Turkish Deputy Questions Whether Lost Freighter Was Damaged by Mine
The search for missing crewmembers from the lost freighter Kafkametler continues at the port of Eregli, Turkey, one week after the vessel sank in a severe storm. A parliamentary inquiry has been launched into the ship's condition, as it had struck a mine off Romania just six weeks before it went down; it appears as though it may have continued to trade despite sustaining damage.
On Nov. 19, the cargo ship Kafkametler was caught in severe winds and seas just outside of the port of Eregli, where it had attempted to take shelter from a storm. Kafkametler drifted onto a breakwater and sank alongside.
Rusya'n?n Temryuk Liman?'ndan ald??? yükü Alia?a’ya götüren Türk band?ral? "Kafkametler" gemisi f?rt?na nedeniyle Zonguldak Ere?li Liman? önlerine demirledi ancak askeri mendire?ine do?ru sürüklenip mendire?e çarparak batt?..— ?S?G Meclisi (@isigmeclisi) November 21, 2023
Kay?p 12 gemiciden 1'inin cans?z bedenine ula??ld?.. pic.twitter.com/on5skAJ59A
Kafkametler gemisinin yapt??? son ça?r?lar. Defalarca kez batt???n? söylemesine ra?men Ere?li pilot yetkilileri cevap bile vermiyor… pic.twitter.com/NjM8YhFTRP— Hamza Fettaho?lu (@hamzafettahoglu) November 23, 2023
At the storm's peak, winds reached 75 knots, with accompanying extreme wave heights. Foul weather continued throughout Sunday. "In such adverse weather conditions, unfortunately, we could not carry out search and rescue activities for our twelve citizens, the twelve Turkish crew on the Kafkametler," said Interior Minister Ali Yerlikaya.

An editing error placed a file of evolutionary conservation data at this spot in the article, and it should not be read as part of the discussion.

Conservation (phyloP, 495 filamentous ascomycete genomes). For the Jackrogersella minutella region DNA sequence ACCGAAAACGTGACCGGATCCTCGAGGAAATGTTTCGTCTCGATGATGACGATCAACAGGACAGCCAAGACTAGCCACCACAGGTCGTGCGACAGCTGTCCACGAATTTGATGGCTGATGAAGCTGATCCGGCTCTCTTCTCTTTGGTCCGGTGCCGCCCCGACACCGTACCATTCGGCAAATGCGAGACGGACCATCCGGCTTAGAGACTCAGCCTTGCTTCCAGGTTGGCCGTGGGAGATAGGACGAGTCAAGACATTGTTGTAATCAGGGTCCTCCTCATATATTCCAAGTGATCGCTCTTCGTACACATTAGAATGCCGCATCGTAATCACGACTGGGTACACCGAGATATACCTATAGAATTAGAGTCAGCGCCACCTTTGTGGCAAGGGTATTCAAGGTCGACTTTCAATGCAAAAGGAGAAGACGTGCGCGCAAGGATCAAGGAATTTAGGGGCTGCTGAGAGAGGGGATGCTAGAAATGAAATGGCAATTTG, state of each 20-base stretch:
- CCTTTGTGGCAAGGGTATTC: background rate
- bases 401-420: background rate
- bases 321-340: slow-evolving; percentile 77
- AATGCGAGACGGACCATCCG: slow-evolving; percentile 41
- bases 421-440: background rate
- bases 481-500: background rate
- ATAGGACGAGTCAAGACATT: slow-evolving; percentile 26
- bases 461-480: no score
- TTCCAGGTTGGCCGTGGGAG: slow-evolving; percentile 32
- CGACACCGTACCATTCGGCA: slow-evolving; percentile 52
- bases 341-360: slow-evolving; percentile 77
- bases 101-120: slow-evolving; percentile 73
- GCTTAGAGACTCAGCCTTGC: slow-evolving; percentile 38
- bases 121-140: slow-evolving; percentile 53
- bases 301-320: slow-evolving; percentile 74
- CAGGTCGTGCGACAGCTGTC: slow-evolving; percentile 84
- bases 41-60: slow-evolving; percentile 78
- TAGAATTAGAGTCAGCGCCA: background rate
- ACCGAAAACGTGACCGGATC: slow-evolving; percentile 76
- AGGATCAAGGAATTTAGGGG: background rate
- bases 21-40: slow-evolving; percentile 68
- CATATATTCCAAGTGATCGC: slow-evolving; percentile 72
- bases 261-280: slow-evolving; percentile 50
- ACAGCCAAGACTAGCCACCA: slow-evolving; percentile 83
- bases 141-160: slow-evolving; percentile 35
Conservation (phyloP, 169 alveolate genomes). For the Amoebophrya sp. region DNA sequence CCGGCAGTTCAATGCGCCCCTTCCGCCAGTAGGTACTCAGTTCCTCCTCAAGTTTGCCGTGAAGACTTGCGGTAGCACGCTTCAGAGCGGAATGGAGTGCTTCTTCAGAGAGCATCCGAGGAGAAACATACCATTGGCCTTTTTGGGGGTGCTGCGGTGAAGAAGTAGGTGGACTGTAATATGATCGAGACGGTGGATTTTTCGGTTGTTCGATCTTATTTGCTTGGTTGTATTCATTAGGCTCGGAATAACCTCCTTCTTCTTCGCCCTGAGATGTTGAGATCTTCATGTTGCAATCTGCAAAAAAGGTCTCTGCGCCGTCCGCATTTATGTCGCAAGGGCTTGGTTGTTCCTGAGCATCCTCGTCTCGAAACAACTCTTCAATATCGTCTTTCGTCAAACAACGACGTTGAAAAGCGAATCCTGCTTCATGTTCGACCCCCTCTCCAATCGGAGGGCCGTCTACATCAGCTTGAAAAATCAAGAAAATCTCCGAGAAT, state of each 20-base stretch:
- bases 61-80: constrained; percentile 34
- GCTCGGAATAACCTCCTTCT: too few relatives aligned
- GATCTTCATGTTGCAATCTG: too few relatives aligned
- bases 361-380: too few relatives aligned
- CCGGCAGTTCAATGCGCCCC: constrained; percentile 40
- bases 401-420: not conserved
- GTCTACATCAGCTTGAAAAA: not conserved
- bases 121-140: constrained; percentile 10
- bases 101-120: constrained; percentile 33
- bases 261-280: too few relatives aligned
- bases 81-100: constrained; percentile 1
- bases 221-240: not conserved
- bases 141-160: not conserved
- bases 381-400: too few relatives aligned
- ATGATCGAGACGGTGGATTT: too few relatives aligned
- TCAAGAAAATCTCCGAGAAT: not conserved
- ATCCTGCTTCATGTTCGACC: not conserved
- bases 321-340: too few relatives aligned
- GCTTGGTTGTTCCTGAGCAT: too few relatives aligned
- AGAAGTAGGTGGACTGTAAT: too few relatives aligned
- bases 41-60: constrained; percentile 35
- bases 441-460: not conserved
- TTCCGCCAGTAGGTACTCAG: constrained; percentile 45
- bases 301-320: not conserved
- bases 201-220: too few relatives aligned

After the weather cleared, Turkish SAR authorities began the search and recovery process. Five bodies have been found to date, along with debris from the shipwreck. A second severe storm is currently sweeping the Black Sea and has disrupted the search.
Kafkametler had a previous brush with danger just six weeks ago. The ship hit a mine off the Sulina Canal on October 5, but was unharmed and had continued on her voyage. AIS data shows that she visited several Russian ports in the Sea of Azov and northeastern Black Sea. She returned to Turkish waters early on the 18th and headed for Eregli, likely as a port of refuge.
A Turkish parliamentary deputy, Deniz Yavuzyilmaz, has launched an inquiry into the circumstances of the sinking. He noted that Kafkametler had previously hit a mine, and he suggested that the vessel may have sustained more serious damage than had been reported at the time, possibly including cracking and damage to her ballast tanks. He has called for an investigation into whether the vessel had continued operating in a degraded material condition.